Just Taxes Blog by ITEP

State Rundown 10/28: Anti-Tax Horror Stories Proving Less Spooky in 2020

October 28, 2020

.ITEP Staff

Even with Halloween coming up this weekend, months of dealing with the horrors of the Covid-19 pandemic have made it hard to scare anyone in the closing months of 2020, which state lawmakers and residents are showing by voting in droves and supporting policies they had been more trepidatious about in recent years. For example, the shock value of “Reefer Madness” has finally worn off as many states consider legalizing and taxing cannabis, including news from Minnesota and New York this week. Similarly, the spooky story made up and repeated endlessly by anti-tax zealots—in which taxes on rich households and profitable corporations curse state economies and make their residents and businesses disappear—is finally losing its grip on more mature-minded voters and leaders in many states, including those going to the polls now in Arizona, California, and Illinois. Readers should also make sure to check out the many delectable treats in our “What We’re Reading” section, including commentary on how voters can reduce inequalities at the ballot and how states can advance racial justice and economic recovery simultaneously.

Major State Tax Proposals and Developments

  • MINNESOTA Gov. Tim Walz has expressed that all options to address the state’s estimated $2.3 billion budget gap are on the table, including tax increases and legalizing recreational marijuana. The House Speaker has advocated for a tax plan to cut corporate loopholes and tax havens, while Republicans have championed a 5 percent cut across all state agencies. —MARCO GUZMAN
  • As voters head to the polls across the country, some states have sound tax policy options on their ballots that could help raise much-needed revenue to fund vital public services while also addressing longstanding adequacy and equity issues in their tax codes. A moment as important as this is why ITEP has decided to endorse several measures that voters will find on their ballots, including ones in ARIZONA, CALIFORNIA, and ILLINOIS. —MARCO GUZMAN

State Roundup

  • Polling shows a tight contest for CALIFORNIA Proposition 15, which would raise $6.5 to $11.5 billion for priorities like schools and infrastructure by requiring commercial and industrial properties to pay property taxes based on their up-to-date market value. We recently wrote about the measure here and here, and the New York Times adds further historical perspective here. Meanwhile the local budget crises Proposition 15 is designed to help with have deepened, as illustrated by the $400 to $600 million hole projected in Los Angeles City alone.
  • LOUISIANA voters will decide on multiple constitutional amendments on Election Day including Amendment 4 which would create a restrictive limit on what the state can spend on public services even though Louisiana already has a constitutional spending cap and state spending on public services is comparatively low.
  • MARYLAND voters will decide whether to legalize sports betting, but details about the proposal and potential revenue estimates will not be clear until afterwards. In other news, a recent audit found that the State Department of Assessments and Taxation (DAT) overcharged low-income homeowners millions of dollars by miscalculating property tax credits.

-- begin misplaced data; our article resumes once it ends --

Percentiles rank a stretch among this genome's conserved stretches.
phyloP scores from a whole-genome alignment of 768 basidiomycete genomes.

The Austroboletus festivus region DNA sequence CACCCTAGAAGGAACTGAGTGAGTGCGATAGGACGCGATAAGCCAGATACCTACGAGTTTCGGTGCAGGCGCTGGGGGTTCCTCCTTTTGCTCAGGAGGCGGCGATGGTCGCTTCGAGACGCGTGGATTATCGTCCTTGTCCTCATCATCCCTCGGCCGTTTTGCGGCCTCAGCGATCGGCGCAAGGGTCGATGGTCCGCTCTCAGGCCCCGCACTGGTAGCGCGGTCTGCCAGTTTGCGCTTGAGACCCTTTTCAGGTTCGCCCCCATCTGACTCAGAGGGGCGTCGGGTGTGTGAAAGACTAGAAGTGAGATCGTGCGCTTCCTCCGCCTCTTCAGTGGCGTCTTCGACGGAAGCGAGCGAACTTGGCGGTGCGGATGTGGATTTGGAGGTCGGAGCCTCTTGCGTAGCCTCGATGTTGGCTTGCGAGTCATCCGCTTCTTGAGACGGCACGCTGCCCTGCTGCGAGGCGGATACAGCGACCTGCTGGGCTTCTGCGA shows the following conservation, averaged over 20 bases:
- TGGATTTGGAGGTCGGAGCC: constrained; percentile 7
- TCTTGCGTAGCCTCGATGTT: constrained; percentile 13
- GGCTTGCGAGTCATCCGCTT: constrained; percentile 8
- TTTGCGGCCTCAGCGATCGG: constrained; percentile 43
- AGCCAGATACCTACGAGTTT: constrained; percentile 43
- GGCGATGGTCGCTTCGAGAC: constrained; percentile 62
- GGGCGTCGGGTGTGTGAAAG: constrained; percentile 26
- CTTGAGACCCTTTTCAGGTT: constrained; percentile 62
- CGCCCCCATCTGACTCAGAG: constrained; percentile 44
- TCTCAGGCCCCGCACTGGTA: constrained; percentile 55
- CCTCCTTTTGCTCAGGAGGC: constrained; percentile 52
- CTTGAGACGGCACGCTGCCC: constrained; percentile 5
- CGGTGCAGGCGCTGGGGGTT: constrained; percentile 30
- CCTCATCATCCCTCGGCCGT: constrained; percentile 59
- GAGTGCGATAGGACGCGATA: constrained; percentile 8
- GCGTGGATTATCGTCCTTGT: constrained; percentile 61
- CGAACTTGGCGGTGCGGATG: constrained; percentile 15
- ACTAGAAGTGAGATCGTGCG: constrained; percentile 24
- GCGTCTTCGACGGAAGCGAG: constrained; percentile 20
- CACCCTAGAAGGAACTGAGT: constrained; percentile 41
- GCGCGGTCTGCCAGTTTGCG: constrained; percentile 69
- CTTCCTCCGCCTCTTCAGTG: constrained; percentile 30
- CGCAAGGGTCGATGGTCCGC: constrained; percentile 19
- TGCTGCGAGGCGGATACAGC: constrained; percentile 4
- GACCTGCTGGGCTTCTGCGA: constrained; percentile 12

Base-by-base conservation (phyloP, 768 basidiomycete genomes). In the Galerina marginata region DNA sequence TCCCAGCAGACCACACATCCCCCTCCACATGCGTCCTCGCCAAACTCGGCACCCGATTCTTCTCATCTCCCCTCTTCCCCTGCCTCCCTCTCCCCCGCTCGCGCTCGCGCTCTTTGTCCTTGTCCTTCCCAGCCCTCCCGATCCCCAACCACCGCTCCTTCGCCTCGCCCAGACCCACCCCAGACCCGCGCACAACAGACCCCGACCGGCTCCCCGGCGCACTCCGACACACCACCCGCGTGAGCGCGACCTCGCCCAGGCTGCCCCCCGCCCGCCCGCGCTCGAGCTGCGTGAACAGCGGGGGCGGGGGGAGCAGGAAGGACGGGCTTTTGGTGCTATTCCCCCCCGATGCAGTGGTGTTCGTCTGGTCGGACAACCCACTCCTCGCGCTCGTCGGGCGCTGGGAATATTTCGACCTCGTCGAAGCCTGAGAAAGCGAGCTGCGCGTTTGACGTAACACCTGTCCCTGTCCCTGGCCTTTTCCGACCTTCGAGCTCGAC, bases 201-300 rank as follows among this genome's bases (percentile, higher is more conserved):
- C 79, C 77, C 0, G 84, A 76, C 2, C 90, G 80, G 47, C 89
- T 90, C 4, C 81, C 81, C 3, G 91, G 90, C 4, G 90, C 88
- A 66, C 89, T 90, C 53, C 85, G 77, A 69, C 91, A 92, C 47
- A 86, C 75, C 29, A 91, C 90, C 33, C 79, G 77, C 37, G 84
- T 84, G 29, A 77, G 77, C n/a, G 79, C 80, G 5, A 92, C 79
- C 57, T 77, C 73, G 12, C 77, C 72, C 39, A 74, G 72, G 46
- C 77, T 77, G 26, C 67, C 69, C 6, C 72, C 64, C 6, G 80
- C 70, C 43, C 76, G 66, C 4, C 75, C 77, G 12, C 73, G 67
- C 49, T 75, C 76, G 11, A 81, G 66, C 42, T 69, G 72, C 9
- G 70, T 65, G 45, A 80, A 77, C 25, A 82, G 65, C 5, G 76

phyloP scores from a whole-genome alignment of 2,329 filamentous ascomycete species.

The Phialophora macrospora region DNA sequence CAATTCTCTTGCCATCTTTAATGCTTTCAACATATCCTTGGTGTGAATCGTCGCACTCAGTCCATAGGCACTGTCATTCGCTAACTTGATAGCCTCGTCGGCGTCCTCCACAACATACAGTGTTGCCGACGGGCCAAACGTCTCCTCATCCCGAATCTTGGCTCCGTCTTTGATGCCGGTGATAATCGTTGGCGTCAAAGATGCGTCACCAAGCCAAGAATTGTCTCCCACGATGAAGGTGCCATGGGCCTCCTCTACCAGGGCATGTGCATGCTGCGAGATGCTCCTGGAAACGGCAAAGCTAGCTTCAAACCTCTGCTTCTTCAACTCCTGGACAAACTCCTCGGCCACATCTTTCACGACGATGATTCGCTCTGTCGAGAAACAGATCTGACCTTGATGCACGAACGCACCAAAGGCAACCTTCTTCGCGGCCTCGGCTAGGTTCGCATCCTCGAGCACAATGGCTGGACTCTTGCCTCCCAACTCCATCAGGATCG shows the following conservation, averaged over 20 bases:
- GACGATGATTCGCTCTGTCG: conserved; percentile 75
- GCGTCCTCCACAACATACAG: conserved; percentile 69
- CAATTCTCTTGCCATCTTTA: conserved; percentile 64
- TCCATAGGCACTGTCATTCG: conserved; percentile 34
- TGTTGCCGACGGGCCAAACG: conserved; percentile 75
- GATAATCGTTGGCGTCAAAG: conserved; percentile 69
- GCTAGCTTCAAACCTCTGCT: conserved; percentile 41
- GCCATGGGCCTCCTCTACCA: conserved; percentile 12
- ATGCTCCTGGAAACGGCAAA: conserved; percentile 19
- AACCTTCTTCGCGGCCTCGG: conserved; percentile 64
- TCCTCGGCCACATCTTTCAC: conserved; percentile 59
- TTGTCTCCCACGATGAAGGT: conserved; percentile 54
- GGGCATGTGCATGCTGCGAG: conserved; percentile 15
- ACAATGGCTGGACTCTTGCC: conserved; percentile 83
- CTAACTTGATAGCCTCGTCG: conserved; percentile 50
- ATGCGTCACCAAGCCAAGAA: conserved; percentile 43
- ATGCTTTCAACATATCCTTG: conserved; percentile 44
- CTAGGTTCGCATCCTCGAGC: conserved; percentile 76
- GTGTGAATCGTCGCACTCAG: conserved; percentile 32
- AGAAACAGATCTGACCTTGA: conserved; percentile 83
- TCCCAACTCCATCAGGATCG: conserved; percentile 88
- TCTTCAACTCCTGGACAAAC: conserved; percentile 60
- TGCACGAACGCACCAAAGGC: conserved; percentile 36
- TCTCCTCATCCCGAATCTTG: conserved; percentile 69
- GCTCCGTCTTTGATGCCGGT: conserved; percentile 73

• The MASSACHUSETTS House and Senate approved a short-term budget to keep the state government operating beyond the October 31st expiration of the existing interim budget.
  • Revenue shortfalls and the continued skyrocketing of millionaire incomes in NEW YORK are leading to greater focus on taxing the rich and legalizing and taxing cannabis.

What We’re Reading

  • In addition to the three ballot initiatives we highlight in our own blog, Inequality.org provides a list of 17 opportunities for voters to reduce economic inequality through state and local ballot questions.
  • The Center on Budget and Policy Priorities urges states to respond to pandemic-induced revenue shortfalls with anti-racist policies that will improve their finances and advance racial justice simultaneously. Specifically, they call for drawing down Rainy Day Funds for urgent needs, taxing rich households and profitable corporations, rolling back wasteful business tax subsidies, and allowing local governments more flexibility to raise revenues for their own needs.
  • Route Fifty reports that after some initial confusion over how federal coronavirus aid could be spent, and some hesitation by states as they got their bearings, about 89 percent of the $150 billion distributed to states through the CARES Act has now been allocated.
  • An investigation by The Verge found that the Taiwanese tech company Foxconn failed to build a factory that promised to create over ten thousand jobs despite receiving $3 billion in state subsidies.
  • Pew reports on the devastating impact of the pandemic on tourism-based state economies like those in Florida, Hawaii, and Nevada.
  • The impact of state budget cuts as a result of the coronavirus pandemic are becoming very real in colleges and universities across the country, as reported by the New York Times.
  • Nebraska’s OpenSky Policy Institute is wrapping up its webinar series on policies to advance racial and ethnic equality today. Recaps and video recordings for all four installments will be available at the link above.
  • Washington State’s Economic Opportunity Institute recently released a report calling for progressive revenue solutions to improve on the state’s regressive tax code, economic and racial inequalities, and fund state priorities through the pandemic and beyond.

If you like what you are seeing in the Rundown (or even if you don’t) please send any feedback or tips for future posts to Meg Wiehe at [email protected]. Click here to sign up to receive the Rundown via email.


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